Christmas Boxes for Joseph Magnin, Marget Larsen, 1963. Image source: Communication Arts 30, March-April 1980
Years ago, a prominent architect on the West Coast told me, “If you’re working in California, you’ll always be considered weird. It doesn’t matter how established or successful you are.” While this may seem bitter, it does have a kernel of truth. Frank Gehry is “wacky.” Saul Bass was “only entertainment.” Deborah Sussman was “colorful.” The unfortunate consequence here is that significant design and designers are minimized as negligible. Consider the example of Marget Larsen’s Christmas boxes for Joseph Magnin, a San Francisco-based department store, from the early 1960s. Ostensibly, these are brightly decorated boxes for gifts. They are easy to dismiss as purely ornamental, but they epitomize a time, ethos, and aesthetic that influenced design for the next fifty years.
Joseph Magnin stores were the hip brother of the more staid and upscale I. Magnin department stores. In the early 1960s, the chain became the West Coast source of youthful, sophisticated, and cosmopolitan fashion. My mother shopped there, as did most of her friends. I recall an episode involving $300 boots (roughly $2,000 today), and my father’s expected response. At the time, Marget Larsen worked in-house art directing advertising, signage, packaging, and promotions. The Christmas boxes, pre-printed with pattern and imagery, eliminated the need for wrapping paper. Each year, Larsen designed a new set, eventually passing the project to Joe Hong. These boxes became a staple of Christmas in San Francisco and, as Joseph Magnin stores expanded, eventually the rest of the West.Joseph Magnin holiday box, Marget Larsen, 1963. Collection SFMOMA, gift of Mark Watters, © Estate of Marget Larsen
The design aesthetic and content of the boxes bridged post-war American modernism and 1960s hedonist psychedelia. Let’s begin with content. Post-war advertising (and much of it today) utilized a simple layout formula: one large image of the product, a clever or questioning headline, followed below with body text explaining the headline and product, and capped off with a logo in the bottom right corner. This is the source of the aphorism, “If you want to sell the cake, show the cake.”
In the advertising work for Joseph Magnin, Larsen ignored this formula, and focused on an illustration or attitude rather than representing the product. The Christmas boxes followed this maverick approach and defied traditional and banal Christmas iconography, turning to geometry and a vibrant California palette. This simple shift—the rejection of established conventions—was and is a historically San Francisco approach. Marget Larsen and Betty Brader, "Pretty, Please," Full-Page ad. Image source: Earthquakes, Mudslides, Fires & Riots by Louise Sandhaus, published by Thames & Hudson.It’s a Leg Watcher’s Year. Full page ad. Marget Larsen and, 1967. Image source: Earthquakes, Mudslides, Fires & Riots by Louise Sandhaus, published by Thames & Hudson.
At the end of World War II, thousands of servicemen and women first disembarked in San Francisco. Veterans who were intellectuals, writers, artists, homosexuals, eccentrics, and just plain odd-balls remained in San Francisco rather than returning to their pre-war lives in rural America. It’s hard to return to milking cows if one is the strangest person in Kalamazoo. By the mid 1950s, City Lights bookstore was the center for “beat” culture. This was followed, in 1967, by the hippie movement reaching its zenith at the Summer of Love festival in the Haight-Ashbury district. I know. I was there with my parents.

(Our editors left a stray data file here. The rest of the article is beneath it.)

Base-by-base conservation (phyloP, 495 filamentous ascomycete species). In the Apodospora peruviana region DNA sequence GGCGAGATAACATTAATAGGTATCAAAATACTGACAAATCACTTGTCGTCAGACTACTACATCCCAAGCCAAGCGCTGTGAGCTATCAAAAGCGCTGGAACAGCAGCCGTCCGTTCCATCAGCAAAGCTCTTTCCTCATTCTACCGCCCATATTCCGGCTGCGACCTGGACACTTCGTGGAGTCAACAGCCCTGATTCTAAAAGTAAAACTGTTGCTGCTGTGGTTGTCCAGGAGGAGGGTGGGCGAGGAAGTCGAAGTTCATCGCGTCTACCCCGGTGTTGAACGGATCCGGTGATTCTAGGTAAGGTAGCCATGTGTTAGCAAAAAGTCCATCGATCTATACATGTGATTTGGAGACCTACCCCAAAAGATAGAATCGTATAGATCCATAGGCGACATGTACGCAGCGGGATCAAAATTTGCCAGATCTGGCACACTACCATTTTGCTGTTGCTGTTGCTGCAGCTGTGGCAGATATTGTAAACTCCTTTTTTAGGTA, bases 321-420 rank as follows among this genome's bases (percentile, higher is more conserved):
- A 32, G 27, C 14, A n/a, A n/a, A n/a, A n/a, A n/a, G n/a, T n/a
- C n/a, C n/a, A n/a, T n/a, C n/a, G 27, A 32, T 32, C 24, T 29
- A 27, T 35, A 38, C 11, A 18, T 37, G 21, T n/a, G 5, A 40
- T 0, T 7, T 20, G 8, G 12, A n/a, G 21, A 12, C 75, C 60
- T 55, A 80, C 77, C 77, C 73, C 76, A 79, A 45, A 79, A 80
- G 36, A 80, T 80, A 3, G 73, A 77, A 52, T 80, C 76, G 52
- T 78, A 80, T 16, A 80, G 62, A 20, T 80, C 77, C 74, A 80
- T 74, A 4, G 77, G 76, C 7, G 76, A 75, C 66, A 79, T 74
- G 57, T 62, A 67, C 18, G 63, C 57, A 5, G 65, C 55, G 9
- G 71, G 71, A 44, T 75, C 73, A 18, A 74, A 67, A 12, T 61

Larsen’s Christmas boxes were, by no means, the sole inspiration for the Fillmore posters of the 1960s—colorful, psychedelic posters given to concert-goers at the Fillmore music hall in San Francisco. LSD, loose sexual morality, and anti-establishment ideas shaped these. The Fillmore posters, however, adopted the intensity of Larsen’s colors and her rejection of representational content. Designers that worked on the now famous posters, such as Wes Wilson, Bonnie MacLean, and Victor Moscoso, rarely displayed the image of the band or artist. For a 1967 Yardbirds concert poster, Bonnie MacLean chose an exotic peacock, hallucinogenic typography, and non-identifiable face rather than a photograph of the Yardbirds.
Larsen was selling fashion with Toulouse Lautrec-inspired illustrations. The Fillmore posters promoted music and hallucinogenic experiences. But they shared the same rejection of the traditional establishment, a sentiment native to San Francisco and the West Coast. It is not difficult, then, to see the trajectory leading to work created by other California designers, like the radical 1984 Olympics graphics by Deborah Sussman, April Greiman’s digital explorations, and Kyle Cooper’s disruptive title sequence for Seven
. Marget Larsen, photograph, Milton Halberstadt, 1960s. UC Davis Special Collections.
Marget Larsen died prematurely in 1984. She is remarkably under-represented in graphic design history, although she made significant contributions to building the San Francisco design aesthetic at a time when few women gained recognition in graphic design. Larsen has only recently been rediscovered in Louise Sandhaus’ opus, Earthquakes, Mudslides, Fires & Riots: California Graphic Design 1936–1986
—but her work, specifically the Joseph Magnin Christmas boxes, is the flashpoint of alternative cultural values, aesthetic explorations, and risk-taking that defines the California design canon.